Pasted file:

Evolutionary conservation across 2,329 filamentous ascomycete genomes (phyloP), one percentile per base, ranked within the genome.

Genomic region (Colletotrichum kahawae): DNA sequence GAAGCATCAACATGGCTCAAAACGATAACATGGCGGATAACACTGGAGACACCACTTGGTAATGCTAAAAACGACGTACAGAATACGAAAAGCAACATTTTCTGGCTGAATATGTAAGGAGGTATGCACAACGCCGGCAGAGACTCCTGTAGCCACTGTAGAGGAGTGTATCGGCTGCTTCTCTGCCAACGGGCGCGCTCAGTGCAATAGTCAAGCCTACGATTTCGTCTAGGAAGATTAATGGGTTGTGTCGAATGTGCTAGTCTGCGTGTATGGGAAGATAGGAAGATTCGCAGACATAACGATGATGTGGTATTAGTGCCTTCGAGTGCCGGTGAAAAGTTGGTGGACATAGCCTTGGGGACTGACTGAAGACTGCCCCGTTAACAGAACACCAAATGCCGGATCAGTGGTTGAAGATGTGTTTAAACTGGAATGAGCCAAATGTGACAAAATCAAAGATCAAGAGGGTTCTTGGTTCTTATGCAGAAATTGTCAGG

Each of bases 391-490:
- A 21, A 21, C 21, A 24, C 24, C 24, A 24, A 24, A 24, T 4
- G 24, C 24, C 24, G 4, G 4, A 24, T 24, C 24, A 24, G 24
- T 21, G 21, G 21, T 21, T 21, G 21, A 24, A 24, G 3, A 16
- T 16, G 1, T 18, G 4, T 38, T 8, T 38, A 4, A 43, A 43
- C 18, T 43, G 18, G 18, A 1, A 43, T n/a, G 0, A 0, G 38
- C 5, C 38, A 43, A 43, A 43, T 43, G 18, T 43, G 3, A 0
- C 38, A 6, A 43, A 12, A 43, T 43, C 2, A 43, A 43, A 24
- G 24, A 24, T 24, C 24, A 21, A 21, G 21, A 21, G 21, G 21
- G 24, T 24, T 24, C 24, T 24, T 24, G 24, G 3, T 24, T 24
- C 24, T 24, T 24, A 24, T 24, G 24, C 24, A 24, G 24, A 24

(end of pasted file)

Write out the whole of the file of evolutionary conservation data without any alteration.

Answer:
Evolutionary conservation across 2,329 filamentous ascomycete genomes (phyloP), one percentile per base, ranked within the genome.

Genomic region (Colletotrichum kahawae): DNA sequence GAAGCATCAACATGGCTCAAAACGATAACATGGCGGATAACACTGGAGACACCACTTGGTAATGCTAAAAACGACGTACAGAATACGAAAAGCAACATTTTCTGGCTGAATATGTAAGGAGGTATGCACAACGCCGGCAGAGACTCCTGTAGCCACTGTAGAGGAGTGTATCGGCTGCTTCTCTGCCAACGGGCGCGCTCAGTGCAATAGTCAAGCCTACGATTTCGTCTAGGAAGATTAATGGGTTGTGTCGAATGTGCTAGTCTGCGTGTATGGGAAGATAGGAAGATTCGCAGACATAACGATGATGTGGTATTAGTGCCTTCGAGTGCCGGTGAAAAGTTGGTGGACATAGCCTTGGGGACTGACTGAAGACTGCCCCGTTAACAGAACACCAAATGCCGGATCAGTGGTTGAAGATGTGTTTAAACTGGAATGAGCCAAATGTGACAAAATCAAAGATCAAGAGGGTTCTTGGTTCTTATGCAGAAATTGTCAGG

Each of bases 391-490:
- A 21, A 21, C 21, A 24, C 24, C 24, A 24, A 24, A 24, T 4
- G 24, C 24, C 24, G 4, G 4, A 24, T 24, C 24, A 24, G 24
- T 21, G 21, G 21, T 21, T 21, G 21, A 24, A 24, G 3, A 16
- T 16, G 1, T 18, G 4, T 38, T 8, T 38, A 4, A 43, A 43
- C 18, T 43, G 18, G 18, A 1, A 43, T n/a, G 0, A 0, G 38
- C 5, C 38, A 43, A 43, A 43, T 43, G 18, T 43, G 3, A 0
- C 38, A 6, A 43, A 12, A 43, T 43, C 2, A 43, A 43, A 24
- G 24, A 24, T 24, C 24, A 21, A 21, G 21, A 21, G 21, G 21
- G 24, T 24, T 24, C 24, T 24, T 24, G 24, G 3, T 24, T 24
- C 24, T 24, T 24, A 24, T 24, G 24, C 24, A 24, G 24, A 24